Thursday, June 30, 2011

Honor Elena Bonner 1923-2011

(Delighted to welcome back IntLawGrrls guest/alumna Felice Gaer, who contributes this tribute)

Elena Bonner
was a remarkable woman and human rights defender, widely eulogized in the week since she died at 88 following heart surgery in Massachusetts. Bonner was, since 1972 the wife and after 1989, the widow of famed Soviet Nobel Peace Prize Laureate Andrei D. Sakharov – the moral giant who stood for human rights, peace and telling the truth.
Elena was herself a major public figure, as well as a demanding mother and doting grandmother – and a wonderful interlocutor, and a great role model. Her loss is huge.
She had many years of activism as well as repeated bouts of illness and infirmity. But it was her ability to rise again and again from infirmity to activism, to speak up and demand change, to exhibit courage when others were wilting from the repression that was directed against the tiny dissident/human rights community, for which we will always remember her. And of course, for the many institutions she created and preserved, so the message and moral views of Andrei Sakharov will live on in Russia and beyond.
I first met Elena Bonner when she came to New York for heart surgery in 1986 – we even took this photo together, standing on Sakharov-Bonner Corner, just down the block from the Soviet Mission to the United Nations. Before and in the years in between, I helped carry out the rapid-fire demands and requests that Mrs. Bonner conveyed when she was able to get through on a rare, closely controlled international phone line out of Russia. Her requests, frankly, were endless. Or so it seemed. When I learned that her eye trouble stemmed from being wounded at the front in World War Two, I thought – how ironic – she could have been a great General! She understood the need to combine strategy with action – to fight on several fronts, and never to give up.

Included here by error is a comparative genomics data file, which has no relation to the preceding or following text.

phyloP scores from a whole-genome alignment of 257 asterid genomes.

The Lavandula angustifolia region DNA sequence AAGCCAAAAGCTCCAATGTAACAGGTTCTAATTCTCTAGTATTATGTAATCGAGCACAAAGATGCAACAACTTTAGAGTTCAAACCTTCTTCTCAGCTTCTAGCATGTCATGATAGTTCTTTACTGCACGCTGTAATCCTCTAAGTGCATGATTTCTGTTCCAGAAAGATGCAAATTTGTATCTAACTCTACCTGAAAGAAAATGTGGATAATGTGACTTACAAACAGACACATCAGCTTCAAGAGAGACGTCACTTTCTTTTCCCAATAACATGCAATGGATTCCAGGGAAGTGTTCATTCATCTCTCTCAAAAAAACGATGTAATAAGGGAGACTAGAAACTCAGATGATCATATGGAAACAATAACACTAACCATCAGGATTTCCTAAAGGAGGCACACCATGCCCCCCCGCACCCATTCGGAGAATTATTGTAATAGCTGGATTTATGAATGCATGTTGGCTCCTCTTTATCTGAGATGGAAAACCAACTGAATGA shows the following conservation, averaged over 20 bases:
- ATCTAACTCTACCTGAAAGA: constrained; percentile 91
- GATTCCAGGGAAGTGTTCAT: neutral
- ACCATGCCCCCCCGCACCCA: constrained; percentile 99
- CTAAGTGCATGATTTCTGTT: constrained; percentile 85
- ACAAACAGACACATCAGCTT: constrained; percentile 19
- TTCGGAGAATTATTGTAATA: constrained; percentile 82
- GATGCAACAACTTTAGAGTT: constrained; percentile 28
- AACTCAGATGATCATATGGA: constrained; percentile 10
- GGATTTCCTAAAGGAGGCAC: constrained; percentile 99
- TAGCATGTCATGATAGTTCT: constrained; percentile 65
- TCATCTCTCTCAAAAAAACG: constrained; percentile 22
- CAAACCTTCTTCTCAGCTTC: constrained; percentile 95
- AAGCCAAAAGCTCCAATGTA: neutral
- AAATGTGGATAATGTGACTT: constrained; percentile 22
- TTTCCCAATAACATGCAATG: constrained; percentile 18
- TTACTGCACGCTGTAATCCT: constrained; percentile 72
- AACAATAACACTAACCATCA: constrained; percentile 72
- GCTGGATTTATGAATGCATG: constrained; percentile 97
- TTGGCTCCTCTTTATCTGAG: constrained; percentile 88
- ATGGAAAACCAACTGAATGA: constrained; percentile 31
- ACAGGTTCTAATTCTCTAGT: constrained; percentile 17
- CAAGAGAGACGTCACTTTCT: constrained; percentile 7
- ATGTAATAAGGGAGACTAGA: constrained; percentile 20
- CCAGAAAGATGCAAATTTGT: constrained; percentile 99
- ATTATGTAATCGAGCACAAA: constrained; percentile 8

In a New Yorker tribute, David Remnick recalls how Bonner was slandered by Soviet spokesmen as a “sexual brigand” and “predatory Jew” who somehow led Sakharov astray, but he reflects on how she served as Sakharov’s protector, his ‘lion at the gate’ – and that she was “unafraid” and resilient.
Former New York Times reporter Serge Schmemann simply describes her as “formidable,” “imposing”, “peremptory” and a “sergeant –major.”
Let’s be clear: Elena Bonner was not a minor player, not a “sergeant-major”-- she was courageous, demanding, and effective. And that is why she was one of the great human rights defenders of our time.
She was well aware of who she was and, of course, of the worldwide renown which her husband Sakharov had gained since his famous 1968 essay on human rights, “Thoughts on Progress, Peaceful Coexistence, and Intellectual Freedom."
I recall vividly visiting her in Newton, Massachusetts, in 1990 – about 6 months after Sakharov's untimely death, but well before the collapse of the Soviet Union had even been contemplated. It was the day of the Wellesley College graduation, just one town away, and the Soviet 1st Lady Raisa Gorbachev was the commencement speaker alongside U.S. 1st Lady Barbara Bush. There was a media frenzy around this – the first time that Mrs. Gorbachev, who was accompanying her husband, President Mikhail Gorbachev, on a state visit, was given such a platform in the United States.
When I arrived, Elena’s first question was, “What do you think of Raisa’s planned speech?”
I said I thought it was disgraceful, since the only reason Raisa Gorbachev was asked to be the commencement speaker at Wellesley was because she was the wife of a famous man.
Well, Elena responded immediately, “You could say the same thing about me..."
When I recovered my balance, I protested to the contrary – all the things she had done herself, the causes she championed, the organizations like the Moscow Helsinki Group and a fund for the children of political prisoner that she founded, among others. She was no mere reflection of a powerful man.
Still, Elena insisted that her ability to be heard – not to speak, but to be heard – depended in large measure on having been the wife of Andrei Sakharov, and that was now, well, a thing of the past. She remained the widow of Sakharov, but on her own, would anyone pay attention?
Bonner was devoted to Sakharov and his ideals, but he was just as devoted to her. (credit for photo of Sakharov and Bonner)